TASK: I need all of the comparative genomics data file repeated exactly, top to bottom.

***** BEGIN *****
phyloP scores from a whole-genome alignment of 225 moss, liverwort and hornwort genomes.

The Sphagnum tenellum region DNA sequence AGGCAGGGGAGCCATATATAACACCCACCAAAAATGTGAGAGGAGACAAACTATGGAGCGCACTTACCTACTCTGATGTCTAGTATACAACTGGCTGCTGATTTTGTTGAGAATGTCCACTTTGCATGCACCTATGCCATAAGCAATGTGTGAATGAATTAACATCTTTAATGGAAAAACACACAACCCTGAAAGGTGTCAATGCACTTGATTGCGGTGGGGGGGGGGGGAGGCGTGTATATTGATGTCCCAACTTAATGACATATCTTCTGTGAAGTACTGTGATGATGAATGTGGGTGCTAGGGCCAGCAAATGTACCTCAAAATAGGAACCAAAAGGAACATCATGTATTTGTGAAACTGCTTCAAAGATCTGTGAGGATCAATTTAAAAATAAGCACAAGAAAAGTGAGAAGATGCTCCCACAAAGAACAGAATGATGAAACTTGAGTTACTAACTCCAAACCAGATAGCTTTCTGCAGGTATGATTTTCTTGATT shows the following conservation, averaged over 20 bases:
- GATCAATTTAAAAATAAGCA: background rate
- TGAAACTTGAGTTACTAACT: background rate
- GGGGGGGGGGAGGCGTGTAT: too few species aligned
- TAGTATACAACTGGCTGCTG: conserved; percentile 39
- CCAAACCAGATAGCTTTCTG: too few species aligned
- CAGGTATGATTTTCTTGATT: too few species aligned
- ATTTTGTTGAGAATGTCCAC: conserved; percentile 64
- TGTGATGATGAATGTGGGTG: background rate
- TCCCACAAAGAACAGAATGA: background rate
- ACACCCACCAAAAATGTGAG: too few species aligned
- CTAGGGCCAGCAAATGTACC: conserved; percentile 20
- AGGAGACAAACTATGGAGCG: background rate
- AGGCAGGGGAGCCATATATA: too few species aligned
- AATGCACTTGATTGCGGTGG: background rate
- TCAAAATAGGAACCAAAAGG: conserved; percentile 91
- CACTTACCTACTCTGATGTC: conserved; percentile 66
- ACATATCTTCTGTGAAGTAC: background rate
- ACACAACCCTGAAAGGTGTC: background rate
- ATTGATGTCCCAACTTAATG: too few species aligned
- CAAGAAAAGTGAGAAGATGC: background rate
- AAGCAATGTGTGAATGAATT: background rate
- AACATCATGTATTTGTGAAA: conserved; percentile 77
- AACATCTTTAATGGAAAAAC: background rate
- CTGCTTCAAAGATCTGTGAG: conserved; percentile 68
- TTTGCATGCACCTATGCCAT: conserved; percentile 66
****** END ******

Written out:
phyloP scores from a whole-genome alignment of 225 moss, liverwort and hornwort genomes.

The Sphagnum tenellum region DNA sequence AGGCAGGGGAGCCATATATAACACCCACCAAAAATGTGAGAGGAGACAAACTATGGAGCGCACTTACCTACTCTGATGTCTAGTATACAACTGGCTGCTGATTTTGTTGAGAATGTCCACTTTGCATGCACCTATGCCATAAGCAATGTGTGAATGAATTAACATCTTTAATGGAAAAACACACAACCCTGAAAGGTGTCAATGCACTTGATTGCGGTGGGGGGGGGGGGAGGCGTGTATATTGATGTCCCAACTTAATGACATATCTTCTGTGAAGTACTGTGATGATGAATGTGGGTGCTAGGGCCAGCAAATGTACCTCAAAATAGGAACCAAAAGGAACATCATGTATTTGTGAAACTGCTTCAAAGATCTGTGAGGATCAATTTAAAAATAAGCACAAGAAAAGTGAGAAGATGCTCCCACAAAGAACAGAATGATGAAACTTGAGTTACTAACTCCAAACCAGATAGCTTTCTGCAGGTATGATTTTCTTGATT shows the following conservation, averaged over 20 bases:
- GATCAATTTAAAAATAAGCA: background rate
- TGAAACTTGAGTTACTAACT: background rate
- GGGGGGGGGGAGGCGTGTAT: too few species aligned
- TAGTATACAACTGGCTGCTG: conserved; percentile 39
- CCAAACCAGATAGCTTTCTG: too few species aligned
- CAGGTATGATTTTCTTGATT: too few species aligned
- ATTTTGTTGAGAATGTCCAC: conserved; percentile 64
- TGTGATGATGAATGTGGGTG: background rate
- TCCCACAAAGAACAGAATGA: background rate
- ACACCCACCAAAAATGTGAG: too few species aligned
- CTAGGGCCAGCAAATGTACC: conserved; percentile 20
- AGGAGACAAACTATGGAGCG: background rate
- AGGCAGGGGAGCCATATATA: too few species aligned
- AATGCACTTGATTGCGGTGG: background rate
- TCAAAATAGGAACCAAAAGG: conserved; percentile 91
- CACTTACCTACTCTGATGTC: conserved; percentile 66
- ACATATCTTCTGTGAAGTAC: background rate
- ACACAACCCTGAAAGGTGTC: background rate
- ATTGATGTCCCAACTTAATG: too few species aligned
- CAAGAAAAGTGAGAAGATGC: background rate
- AAGCAATGTGTGAATGAATT: background rate
- AACATCATGTATTTGTGAAA: conserved; percentile 77
- AACATCTTTAATGGAAAAAC: background rate
- CTGCTTCAAAGATCTGTGAG: conserved; percentile 68
- TTTGCATGCACCTATGCCAT: conserved; percentile 66